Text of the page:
by Ron Kurtus
Readers have sent in a total of 29 comments and questions on Machines issues. They are listed according to date.
You can read them to further your understanding of the subject.
|Class of lever of pressure cooker||Three Lever Classes||USA|
|When is change significant||Mechanical Advantage||USA|
|Materials for levers||Levers||India|
|Efficiency of a screw jack||Efficiency||Ghana|
|Increase mechanical advantage in simple machine||Mechanical Advantage||Uganda|
|Increasing efficiency through use||Efficiency||Nigeria|
|Finding center of gravity of a small machine||General||Australia|
|What do you lose with force advantage?||Mechanical Advantage||SA|
|What is the physics behind force and a lever?||Levers||USA|
|Need correction on Class 3 lever||Levers||USA|
|When is mechanical advantage equal to 1?||Mechanical Advantage||Nepal|
|Formula for calculating efficiency of a machine||Efficiency||Nigeria|
|Mechanical advantage greater than 1||Mechanical Advantage||Nigeria|
|Why is a class one lever more efficient?||Levers||Pakistan|
|Using a lever in dental braces||Levers||USA|
Class of lever of pressure cooker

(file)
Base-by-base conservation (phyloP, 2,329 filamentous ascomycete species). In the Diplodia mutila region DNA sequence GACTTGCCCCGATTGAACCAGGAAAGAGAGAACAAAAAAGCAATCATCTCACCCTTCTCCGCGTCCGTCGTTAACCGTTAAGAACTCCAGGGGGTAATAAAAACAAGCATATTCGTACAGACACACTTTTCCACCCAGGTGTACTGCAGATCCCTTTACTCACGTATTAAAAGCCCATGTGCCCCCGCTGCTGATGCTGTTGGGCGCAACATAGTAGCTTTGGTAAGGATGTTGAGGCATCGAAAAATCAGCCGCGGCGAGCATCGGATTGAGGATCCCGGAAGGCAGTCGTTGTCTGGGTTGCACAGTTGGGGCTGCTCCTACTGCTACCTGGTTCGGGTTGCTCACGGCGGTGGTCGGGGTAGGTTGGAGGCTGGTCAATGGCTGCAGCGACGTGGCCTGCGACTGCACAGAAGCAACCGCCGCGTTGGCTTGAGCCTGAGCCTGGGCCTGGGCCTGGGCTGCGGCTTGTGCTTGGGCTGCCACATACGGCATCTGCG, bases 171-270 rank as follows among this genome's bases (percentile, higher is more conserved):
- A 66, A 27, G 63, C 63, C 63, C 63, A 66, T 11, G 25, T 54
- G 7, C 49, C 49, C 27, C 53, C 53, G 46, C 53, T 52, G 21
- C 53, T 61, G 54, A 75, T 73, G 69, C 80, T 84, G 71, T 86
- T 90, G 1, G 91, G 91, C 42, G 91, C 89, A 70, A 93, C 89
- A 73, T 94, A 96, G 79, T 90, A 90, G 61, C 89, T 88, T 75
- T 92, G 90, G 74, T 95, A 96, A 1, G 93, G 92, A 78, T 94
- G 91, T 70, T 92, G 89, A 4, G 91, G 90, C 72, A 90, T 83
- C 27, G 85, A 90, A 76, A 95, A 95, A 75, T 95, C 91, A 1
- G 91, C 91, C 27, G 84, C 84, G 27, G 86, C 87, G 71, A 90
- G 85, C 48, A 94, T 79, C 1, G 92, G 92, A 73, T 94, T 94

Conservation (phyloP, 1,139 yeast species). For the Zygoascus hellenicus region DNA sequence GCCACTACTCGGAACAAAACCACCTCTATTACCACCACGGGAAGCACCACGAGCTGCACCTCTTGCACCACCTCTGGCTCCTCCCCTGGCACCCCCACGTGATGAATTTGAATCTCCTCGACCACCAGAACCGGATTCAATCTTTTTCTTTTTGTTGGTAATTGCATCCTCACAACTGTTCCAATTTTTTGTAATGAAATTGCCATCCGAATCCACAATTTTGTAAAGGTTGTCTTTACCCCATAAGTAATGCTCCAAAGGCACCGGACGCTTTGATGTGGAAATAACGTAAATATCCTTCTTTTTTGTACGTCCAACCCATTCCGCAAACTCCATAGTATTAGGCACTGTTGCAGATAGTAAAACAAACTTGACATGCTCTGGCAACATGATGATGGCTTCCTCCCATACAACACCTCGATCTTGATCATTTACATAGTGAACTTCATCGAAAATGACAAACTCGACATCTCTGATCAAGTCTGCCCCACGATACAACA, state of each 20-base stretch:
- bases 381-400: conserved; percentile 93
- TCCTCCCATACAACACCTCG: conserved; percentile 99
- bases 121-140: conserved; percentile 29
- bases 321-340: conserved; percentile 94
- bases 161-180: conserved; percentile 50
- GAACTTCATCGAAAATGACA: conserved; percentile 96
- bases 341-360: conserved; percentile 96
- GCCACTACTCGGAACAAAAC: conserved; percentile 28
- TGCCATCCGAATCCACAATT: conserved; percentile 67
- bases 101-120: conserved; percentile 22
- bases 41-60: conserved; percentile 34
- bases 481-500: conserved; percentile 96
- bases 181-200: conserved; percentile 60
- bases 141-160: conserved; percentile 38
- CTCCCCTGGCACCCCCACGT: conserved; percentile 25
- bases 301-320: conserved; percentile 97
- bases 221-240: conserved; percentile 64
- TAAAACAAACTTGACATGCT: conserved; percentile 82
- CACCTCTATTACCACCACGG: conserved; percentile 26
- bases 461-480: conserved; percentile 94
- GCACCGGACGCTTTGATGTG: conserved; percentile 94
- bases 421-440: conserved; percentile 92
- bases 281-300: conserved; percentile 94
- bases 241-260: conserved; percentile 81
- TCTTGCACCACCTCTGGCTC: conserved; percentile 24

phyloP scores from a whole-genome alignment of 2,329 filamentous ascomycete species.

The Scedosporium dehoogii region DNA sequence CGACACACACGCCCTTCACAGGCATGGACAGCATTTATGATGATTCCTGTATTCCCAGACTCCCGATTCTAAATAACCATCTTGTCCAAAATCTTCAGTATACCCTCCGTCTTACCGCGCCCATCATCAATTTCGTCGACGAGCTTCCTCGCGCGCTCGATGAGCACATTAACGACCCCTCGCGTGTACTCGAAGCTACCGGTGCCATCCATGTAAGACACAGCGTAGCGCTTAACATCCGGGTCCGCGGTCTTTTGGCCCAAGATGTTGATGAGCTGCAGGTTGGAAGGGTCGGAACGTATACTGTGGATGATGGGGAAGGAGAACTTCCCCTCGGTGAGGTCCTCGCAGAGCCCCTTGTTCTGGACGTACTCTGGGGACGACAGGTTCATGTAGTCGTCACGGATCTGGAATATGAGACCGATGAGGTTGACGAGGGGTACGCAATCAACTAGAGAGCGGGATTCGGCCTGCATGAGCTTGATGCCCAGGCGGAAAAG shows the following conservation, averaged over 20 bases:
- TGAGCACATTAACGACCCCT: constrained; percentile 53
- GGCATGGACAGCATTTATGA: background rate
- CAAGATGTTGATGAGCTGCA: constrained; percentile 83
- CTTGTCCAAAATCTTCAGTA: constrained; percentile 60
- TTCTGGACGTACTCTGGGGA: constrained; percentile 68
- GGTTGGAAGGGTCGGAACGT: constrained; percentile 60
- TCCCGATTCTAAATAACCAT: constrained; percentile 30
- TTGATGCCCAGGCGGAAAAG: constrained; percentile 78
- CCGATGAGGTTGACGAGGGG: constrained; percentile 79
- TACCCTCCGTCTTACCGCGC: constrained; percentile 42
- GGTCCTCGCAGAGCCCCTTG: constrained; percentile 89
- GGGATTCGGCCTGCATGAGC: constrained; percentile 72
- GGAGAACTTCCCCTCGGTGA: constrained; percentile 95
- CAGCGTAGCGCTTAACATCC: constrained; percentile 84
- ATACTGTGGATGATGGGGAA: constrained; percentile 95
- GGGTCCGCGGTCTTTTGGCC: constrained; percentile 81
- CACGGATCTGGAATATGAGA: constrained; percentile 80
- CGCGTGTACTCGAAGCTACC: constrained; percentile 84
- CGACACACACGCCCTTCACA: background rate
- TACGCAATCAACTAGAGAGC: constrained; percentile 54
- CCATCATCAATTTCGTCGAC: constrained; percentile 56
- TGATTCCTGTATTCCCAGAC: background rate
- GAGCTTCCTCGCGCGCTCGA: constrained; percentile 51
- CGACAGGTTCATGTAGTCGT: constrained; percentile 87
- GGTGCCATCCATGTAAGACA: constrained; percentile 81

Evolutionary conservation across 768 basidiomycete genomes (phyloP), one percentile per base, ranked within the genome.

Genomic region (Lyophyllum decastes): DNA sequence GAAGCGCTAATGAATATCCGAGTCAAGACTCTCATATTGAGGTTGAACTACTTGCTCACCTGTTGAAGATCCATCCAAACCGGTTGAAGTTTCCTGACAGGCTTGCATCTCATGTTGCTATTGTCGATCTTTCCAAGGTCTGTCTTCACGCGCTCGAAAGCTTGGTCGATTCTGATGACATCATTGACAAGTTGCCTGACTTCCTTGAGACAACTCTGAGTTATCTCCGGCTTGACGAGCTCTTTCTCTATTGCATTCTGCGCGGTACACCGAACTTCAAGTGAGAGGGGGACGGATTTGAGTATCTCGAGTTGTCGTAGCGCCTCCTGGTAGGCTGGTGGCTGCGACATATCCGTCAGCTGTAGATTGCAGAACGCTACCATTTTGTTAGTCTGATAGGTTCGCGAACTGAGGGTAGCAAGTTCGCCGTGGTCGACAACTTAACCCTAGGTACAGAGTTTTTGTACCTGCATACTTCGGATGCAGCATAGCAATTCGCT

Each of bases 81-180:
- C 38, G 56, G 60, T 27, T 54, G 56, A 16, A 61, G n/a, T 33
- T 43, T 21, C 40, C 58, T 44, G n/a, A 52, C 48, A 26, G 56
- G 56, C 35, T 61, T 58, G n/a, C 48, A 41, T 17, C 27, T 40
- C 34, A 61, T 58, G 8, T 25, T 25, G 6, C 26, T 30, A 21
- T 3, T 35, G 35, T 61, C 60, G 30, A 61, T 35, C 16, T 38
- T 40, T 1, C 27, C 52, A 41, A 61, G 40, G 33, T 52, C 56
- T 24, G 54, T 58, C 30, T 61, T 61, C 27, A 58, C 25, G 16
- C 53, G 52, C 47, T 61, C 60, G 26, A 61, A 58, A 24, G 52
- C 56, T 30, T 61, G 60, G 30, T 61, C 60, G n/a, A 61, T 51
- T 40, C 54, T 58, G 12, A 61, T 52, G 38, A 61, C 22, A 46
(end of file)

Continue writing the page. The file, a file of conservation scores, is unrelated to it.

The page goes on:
January 5, 2018
Pressure cooker is which type of class lever? Can we say pressure cooker simple machine?
Bhima - USA (28376)
Since a pressure cooker has no moving parts,, it could be considered a form of simple machine, where heat creates an internal pressure.
However, it is not a lever and really has no moving parts. But the heat can create pressure and a force.
When is change significant
September 19, 2017
Is there a point at which a change in mechanical advantage is considered to be empirically significant? +/-5%? +/-7%?
Greg - USA (28245)
The actual mechanical advantage of a given configuration can have a tolerance variation according to how accurate it is measured. This would have to be taken into consideration when seeing how significant a change would be. I really don't have any numbers, because it depends so much on the configuration.
Materials for levers
March 8, 2017
With what material mechanical lvers are made up of?
And what are the operation of mechanical levers?
Thank you :)
Chinmoy - India (27933)
A lever can be made of any material that is solid and strong enough to withstand a force. This includes some board used to lift an object on a pair of pliers. Look at the examples on the lever pages.
Efficiency of a screw jack
January 5, 2017
A screw jack is being used to support the axle of a tractor,the load on it being 2.4 KN.The screw jack has an effort of effective radius 200 mm and a single-start square thread,having a load of 5 mm.Determine the efficiency of the jack if an effort of 60 N is required to raise the tractor axle.
DAASI - Ghana (27787)
Efficiency is the output work divided by the input work. Work is defined as the force times the distance moved.
The input force is 60 N and the output force is 2.4 KN. According to your configuration, you need to determine how far the input and output forces move to determine the work ratio.
Increase mechanical advantage in simple machine
January 4, 2017